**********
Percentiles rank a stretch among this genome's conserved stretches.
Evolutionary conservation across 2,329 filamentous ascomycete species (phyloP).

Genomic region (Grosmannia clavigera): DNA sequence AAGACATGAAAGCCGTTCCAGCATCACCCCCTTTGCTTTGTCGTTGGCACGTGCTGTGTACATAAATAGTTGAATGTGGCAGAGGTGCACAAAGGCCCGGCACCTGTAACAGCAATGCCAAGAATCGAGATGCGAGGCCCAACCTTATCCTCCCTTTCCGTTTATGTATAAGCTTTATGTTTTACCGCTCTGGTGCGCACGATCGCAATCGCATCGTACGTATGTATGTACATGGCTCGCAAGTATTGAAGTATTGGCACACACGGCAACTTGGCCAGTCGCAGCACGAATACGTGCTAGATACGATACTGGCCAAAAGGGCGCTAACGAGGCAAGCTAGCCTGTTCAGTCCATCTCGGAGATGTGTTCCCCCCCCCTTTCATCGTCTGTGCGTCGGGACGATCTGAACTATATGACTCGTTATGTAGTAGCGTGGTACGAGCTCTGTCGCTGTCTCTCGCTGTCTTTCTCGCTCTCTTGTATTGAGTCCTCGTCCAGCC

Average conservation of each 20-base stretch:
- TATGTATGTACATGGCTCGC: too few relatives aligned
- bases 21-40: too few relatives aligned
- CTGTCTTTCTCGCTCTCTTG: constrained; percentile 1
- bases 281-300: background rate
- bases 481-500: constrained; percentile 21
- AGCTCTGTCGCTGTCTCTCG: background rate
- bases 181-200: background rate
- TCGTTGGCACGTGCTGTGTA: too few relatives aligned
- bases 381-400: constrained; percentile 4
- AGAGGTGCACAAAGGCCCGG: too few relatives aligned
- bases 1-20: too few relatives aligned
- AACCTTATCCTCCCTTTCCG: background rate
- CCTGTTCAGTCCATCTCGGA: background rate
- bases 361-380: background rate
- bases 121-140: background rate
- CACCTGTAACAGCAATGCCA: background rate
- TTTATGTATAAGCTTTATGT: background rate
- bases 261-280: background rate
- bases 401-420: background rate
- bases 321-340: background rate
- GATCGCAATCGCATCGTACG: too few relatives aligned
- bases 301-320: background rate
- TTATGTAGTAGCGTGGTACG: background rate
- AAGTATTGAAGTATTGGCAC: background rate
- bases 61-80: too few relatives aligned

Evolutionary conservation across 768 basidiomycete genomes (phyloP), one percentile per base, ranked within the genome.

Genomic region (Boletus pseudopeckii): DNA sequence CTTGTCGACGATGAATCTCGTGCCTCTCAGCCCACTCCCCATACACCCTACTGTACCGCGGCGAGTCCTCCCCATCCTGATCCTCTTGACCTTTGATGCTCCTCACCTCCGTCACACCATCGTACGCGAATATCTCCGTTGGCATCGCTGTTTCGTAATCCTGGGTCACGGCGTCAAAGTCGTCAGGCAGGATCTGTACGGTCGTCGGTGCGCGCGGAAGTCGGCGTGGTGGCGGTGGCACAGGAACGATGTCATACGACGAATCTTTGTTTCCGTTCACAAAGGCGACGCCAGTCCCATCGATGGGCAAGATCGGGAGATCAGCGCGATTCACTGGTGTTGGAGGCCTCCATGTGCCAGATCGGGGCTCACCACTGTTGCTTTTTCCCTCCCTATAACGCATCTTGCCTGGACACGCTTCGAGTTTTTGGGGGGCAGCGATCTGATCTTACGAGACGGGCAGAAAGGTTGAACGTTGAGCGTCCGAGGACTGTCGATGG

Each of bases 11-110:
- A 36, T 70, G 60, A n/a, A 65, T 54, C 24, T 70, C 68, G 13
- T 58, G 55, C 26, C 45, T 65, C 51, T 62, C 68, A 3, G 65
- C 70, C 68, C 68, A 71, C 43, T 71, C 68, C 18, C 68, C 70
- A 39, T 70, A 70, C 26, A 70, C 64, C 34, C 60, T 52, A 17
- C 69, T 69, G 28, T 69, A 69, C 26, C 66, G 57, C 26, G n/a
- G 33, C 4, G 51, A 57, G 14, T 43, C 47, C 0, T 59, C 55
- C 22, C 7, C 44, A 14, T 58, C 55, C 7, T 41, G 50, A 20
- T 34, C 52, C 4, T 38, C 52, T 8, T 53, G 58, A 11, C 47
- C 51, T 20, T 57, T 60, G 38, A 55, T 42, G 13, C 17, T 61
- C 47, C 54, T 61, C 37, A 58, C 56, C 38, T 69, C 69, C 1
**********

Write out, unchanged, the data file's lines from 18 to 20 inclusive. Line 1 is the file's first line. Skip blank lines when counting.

- bases 361-380: background rate
- bases 121-140: background rate
- CACCTGTAACAGCAATGCCA: background rate